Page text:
Investors are taking on more risk—and are doing it in a major way. Bond funds, which should be your anchor-to-windward money, are loading up on junk. The below investment grade waste piling up in the 10 largest bonds funds is shocking. We’re not talking small potatoes here. These are the big dogs.
“Who wants an index fund that yields 2%?” said Jeffrey Gundlach, manager of the Total Return Bond fund at DoubleLine Capital LP. Investors “want exposure to these high-yield and distressed securities and they’ve become comfortable with what we’re doing,” he told the WSJ.
I’m not buying it.
In my close to 20 years in speaking with investors, they are never comfortable with losing money, period. It’s crucial that you pay attention to how Vanguard bond funds, which comprise five of the top ten slots, have basically zero exposure to junk. That’s one of the many reasons I advise some of these funds for clients and the same for you.
More from an excellent WSJ piece by Matt Wirz:
One concern for regulators is that if hit with a wave of redemptions from investors, the funds could have trouble unwinding their bets in the smaller high-yield markets, where trading can dry up quickly when prices start to fall.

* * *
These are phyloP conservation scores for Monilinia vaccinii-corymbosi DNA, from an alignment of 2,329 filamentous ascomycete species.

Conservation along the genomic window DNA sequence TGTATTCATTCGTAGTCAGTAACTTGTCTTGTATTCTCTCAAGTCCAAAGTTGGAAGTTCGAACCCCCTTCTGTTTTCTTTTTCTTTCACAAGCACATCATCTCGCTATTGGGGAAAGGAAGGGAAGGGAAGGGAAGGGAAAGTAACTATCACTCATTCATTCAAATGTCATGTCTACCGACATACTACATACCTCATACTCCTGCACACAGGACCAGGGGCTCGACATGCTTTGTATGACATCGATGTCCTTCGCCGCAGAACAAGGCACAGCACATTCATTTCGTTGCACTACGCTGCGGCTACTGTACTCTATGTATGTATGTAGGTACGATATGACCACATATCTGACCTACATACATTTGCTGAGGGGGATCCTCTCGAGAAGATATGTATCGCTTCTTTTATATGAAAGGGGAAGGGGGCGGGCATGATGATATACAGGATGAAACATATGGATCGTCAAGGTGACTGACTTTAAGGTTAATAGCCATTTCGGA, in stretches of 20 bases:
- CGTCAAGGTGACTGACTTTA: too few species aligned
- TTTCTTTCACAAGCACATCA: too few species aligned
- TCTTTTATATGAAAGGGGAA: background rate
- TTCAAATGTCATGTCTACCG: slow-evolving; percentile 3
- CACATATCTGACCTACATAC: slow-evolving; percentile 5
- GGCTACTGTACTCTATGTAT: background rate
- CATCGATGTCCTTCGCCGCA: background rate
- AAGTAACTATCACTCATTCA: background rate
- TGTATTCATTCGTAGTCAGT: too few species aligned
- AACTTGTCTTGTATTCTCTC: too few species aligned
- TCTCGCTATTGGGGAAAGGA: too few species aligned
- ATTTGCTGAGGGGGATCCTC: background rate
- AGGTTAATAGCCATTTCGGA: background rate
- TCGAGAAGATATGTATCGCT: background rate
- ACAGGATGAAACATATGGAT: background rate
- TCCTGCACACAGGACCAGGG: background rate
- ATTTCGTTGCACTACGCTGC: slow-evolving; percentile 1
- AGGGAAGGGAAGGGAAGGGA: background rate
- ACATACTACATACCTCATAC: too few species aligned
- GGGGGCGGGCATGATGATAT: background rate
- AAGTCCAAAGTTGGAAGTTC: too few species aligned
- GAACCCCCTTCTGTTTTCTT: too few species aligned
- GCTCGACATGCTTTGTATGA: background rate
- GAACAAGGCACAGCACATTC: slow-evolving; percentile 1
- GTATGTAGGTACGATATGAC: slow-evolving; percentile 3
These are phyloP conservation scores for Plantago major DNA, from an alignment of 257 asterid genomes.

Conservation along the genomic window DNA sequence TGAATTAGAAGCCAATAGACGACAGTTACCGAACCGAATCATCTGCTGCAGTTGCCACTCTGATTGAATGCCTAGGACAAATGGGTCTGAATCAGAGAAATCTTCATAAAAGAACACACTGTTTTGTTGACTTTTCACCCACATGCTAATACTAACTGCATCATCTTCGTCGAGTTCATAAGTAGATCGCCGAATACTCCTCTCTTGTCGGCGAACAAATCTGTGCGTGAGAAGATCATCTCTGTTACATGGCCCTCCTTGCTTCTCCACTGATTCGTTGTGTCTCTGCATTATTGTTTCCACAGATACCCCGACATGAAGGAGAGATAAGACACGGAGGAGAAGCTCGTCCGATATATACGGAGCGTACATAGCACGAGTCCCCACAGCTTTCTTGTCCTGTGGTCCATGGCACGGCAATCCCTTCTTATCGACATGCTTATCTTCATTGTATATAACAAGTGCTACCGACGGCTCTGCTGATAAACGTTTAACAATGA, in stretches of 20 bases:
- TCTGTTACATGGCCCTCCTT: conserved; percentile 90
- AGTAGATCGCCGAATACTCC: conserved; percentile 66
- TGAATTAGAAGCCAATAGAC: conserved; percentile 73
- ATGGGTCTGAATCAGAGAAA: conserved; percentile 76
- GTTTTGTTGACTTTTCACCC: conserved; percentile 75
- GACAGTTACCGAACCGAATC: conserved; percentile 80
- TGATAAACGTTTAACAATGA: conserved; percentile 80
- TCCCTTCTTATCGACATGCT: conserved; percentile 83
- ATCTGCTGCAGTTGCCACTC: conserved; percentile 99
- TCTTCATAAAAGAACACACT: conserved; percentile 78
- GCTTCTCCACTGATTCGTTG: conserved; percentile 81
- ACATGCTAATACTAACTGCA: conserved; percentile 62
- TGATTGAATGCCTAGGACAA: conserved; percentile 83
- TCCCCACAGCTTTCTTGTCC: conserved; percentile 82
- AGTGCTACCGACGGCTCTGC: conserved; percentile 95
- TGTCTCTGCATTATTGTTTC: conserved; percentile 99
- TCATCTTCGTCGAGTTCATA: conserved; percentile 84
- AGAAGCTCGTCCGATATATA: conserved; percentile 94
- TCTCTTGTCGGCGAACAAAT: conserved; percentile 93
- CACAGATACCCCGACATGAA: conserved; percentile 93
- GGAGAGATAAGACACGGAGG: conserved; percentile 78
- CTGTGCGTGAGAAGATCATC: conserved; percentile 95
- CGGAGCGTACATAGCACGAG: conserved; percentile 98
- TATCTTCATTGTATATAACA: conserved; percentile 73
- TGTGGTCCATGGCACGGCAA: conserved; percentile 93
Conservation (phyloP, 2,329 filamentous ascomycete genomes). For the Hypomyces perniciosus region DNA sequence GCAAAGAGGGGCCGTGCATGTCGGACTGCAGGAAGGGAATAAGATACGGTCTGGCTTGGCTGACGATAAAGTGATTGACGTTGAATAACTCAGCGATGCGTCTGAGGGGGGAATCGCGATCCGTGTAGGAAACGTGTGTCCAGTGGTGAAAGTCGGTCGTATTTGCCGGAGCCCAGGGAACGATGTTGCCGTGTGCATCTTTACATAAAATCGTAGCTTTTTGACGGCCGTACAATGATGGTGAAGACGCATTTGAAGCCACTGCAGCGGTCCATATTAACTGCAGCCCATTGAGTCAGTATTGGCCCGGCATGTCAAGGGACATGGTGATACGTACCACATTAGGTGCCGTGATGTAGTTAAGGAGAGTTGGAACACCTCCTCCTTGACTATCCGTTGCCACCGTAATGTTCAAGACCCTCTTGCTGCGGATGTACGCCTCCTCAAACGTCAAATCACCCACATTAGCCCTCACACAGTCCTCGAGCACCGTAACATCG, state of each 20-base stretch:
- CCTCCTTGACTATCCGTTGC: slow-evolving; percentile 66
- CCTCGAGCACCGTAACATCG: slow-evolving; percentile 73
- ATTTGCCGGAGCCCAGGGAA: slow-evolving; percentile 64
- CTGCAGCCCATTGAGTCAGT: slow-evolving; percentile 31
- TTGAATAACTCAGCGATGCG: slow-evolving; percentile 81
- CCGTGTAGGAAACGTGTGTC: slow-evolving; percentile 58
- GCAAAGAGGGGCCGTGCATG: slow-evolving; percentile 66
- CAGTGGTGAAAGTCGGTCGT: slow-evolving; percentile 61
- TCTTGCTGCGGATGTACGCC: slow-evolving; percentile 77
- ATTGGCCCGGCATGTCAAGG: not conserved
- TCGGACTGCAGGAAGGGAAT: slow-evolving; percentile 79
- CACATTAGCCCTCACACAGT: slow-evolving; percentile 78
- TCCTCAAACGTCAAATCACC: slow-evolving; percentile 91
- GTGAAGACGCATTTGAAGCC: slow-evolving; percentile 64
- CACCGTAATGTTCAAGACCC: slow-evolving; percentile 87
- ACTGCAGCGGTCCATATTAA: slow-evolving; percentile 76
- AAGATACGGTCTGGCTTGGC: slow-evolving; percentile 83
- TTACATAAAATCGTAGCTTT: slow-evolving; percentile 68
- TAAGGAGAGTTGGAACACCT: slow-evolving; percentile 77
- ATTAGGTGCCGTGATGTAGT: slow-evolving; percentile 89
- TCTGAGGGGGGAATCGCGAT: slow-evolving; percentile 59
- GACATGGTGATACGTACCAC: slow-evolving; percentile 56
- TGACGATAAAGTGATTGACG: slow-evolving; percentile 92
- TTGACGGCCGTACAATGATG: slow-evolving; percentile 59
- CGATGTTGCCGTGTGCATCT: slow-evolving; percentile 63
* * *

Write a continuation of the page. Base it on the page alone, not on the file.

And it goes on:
“Sales of assets from any of those funds could create contagion effects on the related funds, spreading and amplifying the shock and its market impacts,” the Treasury said in a September report on the systemic risk posed by large fund managers.
The prospect of fire sales of bonds by large funds “may create trouble in terms of transmitting crisis from one sector of the fixed-income market to another,” said Massimo Massa, a professor at French business school Insead who studies the impact of mutual funds on markets.
Five of the top 10 bond funds by assets are managed by Vanguard, each with less than 1% invested in high-yield securities. Vanguard, based in Valley Forge, Pa., said it can offer competitive returns without buying risky debt because it charges lower management fees than competitors.
Pimco’s Total Return Bond Fund is the world’s largest and has long posted market-beating returns, but it lagged behind many rivals last year as interest rates climbed. Investors have pulled $55.3 billion from the fund since May of last year, when the Fed said it would ratchet back its bond-buying program. All told, assets in the fund posted a 17% decline last year.